One to forget for Damian Lillard, though.

After dropping 45 on the Pistons over the weekend, Dame struggled to find the nylon with a 4/15 evening, hitting just two of his ten three-point attempts. He managed to compile eight dimes, though, and had a key steal to preserve the halftime lead. He was a part of a productive starting unit too, with him and Malik Beasley leading all Bucks at +20 and +21, respectively.

Bonus Bucks Bits

  • Different officiating crew from Saturday’s game last night in Detroit, but similar results from two foul-happy teams of late. On Saturday, these were the foul shooting totals: 49 FTAs for the Bucks and 32 for the Pistons. On Monday: 34 for the Bucks and 29 for the Pistons.
  • Marcus Sasser might be the next name to join the legion of Buck killers alongside Georges Niang, T.J. McConnell, and Norm Powell. His meager nine points on Saturday seem to be the exception, as were his eleven in December. Finishing with 23 on 9/17 shooting, this outing was actually worse than his debut against Milwaukee in November, when he had 26 on 11/17. He sank a variety of floaters and a few pull-ups in the midrange while also getting to the rim as well as the line. It wasn't on display last night when he was 0/4 from three, but at 39.8% from behind the arc on the year, he appears to have some real three-level scoring ability. The Bucks held off his fourth-quarter charge, though no one could capably defend him. He finishes his rookie year against Milwaukee with 17.3 PPG on .568/.333/1.000 shooting.
  • Another game, another big disparity in bench scoring and plus-minus. Detroit’s six reserves outscored Milwaukee’s four 44-20, and the visitors were all between -6 and -13. while all but one of the home team’s guys were above water. It was 26-3 in favor of the Pistons at one point. I do agree with my colleague Riley about this being not a big deal in terms of playoff implications, but still, consecutive efforts like this aren’t a good look.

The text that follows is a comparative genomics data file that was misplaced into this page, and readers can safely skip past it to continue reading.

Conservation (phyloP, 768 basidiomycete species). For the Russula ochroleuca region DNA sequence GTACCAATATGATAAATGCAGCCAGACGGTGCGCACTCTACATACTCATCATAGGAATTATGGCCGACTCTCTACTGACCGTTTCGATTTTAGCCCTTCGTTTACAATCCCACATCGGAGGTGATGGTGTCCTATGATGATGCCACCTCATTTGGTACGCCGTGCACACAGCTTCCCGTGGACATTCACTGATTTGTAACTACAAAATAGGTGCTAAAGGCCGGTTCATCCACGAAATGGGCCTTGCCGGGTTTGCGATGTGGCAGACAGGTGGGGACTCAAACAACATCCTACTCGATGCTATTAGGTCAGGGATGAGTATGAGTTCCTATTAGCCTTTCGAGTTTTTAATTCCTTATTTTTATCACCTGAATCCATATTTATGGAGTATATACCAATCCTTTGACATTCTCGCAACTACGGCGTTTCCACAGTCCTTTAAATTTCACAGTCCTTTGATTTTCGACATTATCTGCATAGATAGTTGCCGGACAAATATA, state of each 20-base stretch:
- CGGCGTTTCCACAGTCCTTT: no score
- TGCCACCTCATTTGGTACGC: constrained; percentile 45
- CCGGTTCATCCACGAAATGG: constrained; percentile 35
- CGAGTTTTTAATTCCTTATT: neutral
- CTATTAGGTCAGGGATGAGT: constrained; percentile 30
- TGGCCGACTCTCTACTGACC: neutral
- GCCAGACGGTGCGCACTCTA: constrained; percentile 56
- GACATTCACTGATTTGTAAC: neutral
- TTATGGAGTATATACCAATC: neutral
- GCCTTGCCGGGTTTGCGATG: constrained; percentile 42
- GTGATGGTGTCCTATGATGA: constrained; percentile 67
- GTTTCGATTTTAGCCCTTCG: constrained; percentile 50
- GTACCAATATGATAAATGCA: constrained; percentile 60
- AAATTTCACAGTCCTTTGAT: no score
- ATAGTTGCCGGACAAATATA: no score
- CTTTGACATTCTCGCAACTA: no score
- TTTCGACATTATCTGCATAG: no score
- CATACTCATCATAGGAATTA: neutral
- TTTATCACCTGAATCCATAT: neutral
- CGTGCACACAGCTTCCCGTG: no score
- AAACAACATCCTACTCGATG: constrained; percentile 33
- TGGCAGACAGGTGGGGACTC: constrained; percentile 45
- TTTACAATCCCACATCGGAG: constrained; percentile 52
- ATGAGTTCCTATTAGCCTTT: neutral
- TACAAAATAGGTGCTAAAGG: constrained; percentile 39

• Also just like on Saturday, the Milwaukee starters were all at least +9 and the Pistons were well below even. The spread for the Pistons’ starting five was -6 to -23, an improvement from -15 to -29 a few days ago. As my colleague Michael said on the pod this weekend, plus-minus is usually a lazy stat, but it occasionally does tell a story and this was one of those times.
  • With their early success protecting the rim, blocks were 6-0 in favor of Detroit at one point, but Milwaukee closed that to 9-8. This was the second consecutive game that the Bucks did a much better job at keeping opponents out of the paint, only being outscored 54-50 by the Pistons.
  • Milwaukee struggled badly from three last night, shooting just 25.9% on 39 attempts. Going 4/9 from downtown in the fourth certainly helped them win after going 0/9 and 3/13 in the second and third, respectively. After hitting their first three attempts from deep, they then missed their next sixteen, lasting between the 7:35 mark of the first and the 10:02 mark of the third.
  • Another tough one for Bobby Portis, who followed up his four-point, seventeen-minute Saturday with a seven-point, 25-minute Monday and a team-worst -13. Role players, even good ones like Portis, are going to have off nights more often than one might anticipate, but he was on a bit of a roll prior to the weekend.
  • Jae Crowder also hasn’t found it for a second consecutive game, with three points in twelve minutes, missing five shots. Goes to show you that the shots he was hitting in garbage time last Wednesday didn’t mean much.
  • Pat Connaughton played just nine minutes and AJJ played twenty. No MarJon Beauchamp either. These all raise my eyebrow heading into trade season.
  • Cam Payne had been playing better over the prior week too before DNP-CDing each Detroit matchup. This one I don’t get: the bench has had so much trouble scoring lately, why not ride his hot hand, even if it was just a few improved games after a rough patch?
  • Look, the Bucks shouldn’t struggle this much with a 4-39 team missing its best player. I’ll take solace in these facts: as Morgan predicted, the Pistons did regress to their three-point shooting mean, the Bucks had a much-improved 108.7 defensive rating (though they should have no trouble achieving this versus the Pistons), and again did well at preventing opponents from easy buckets in the paint. I just need to see this from the get-go against bad teams.
  • Lastly, some crazy scoring around the league last night on the eighteenth anniversary of Kobe Bryant’s 81-point game. Joel Embiid scored 70 and Karl-Anthony Towns had 62 on the strength of 44 first-half points, which is actually two more than Kobe through half had on that famous evening. The highest scoring first half outside Wilt Chamberlain. Call me petty, but I really wanted to see KAT top Embiid just to stick it to Jimmy Butler.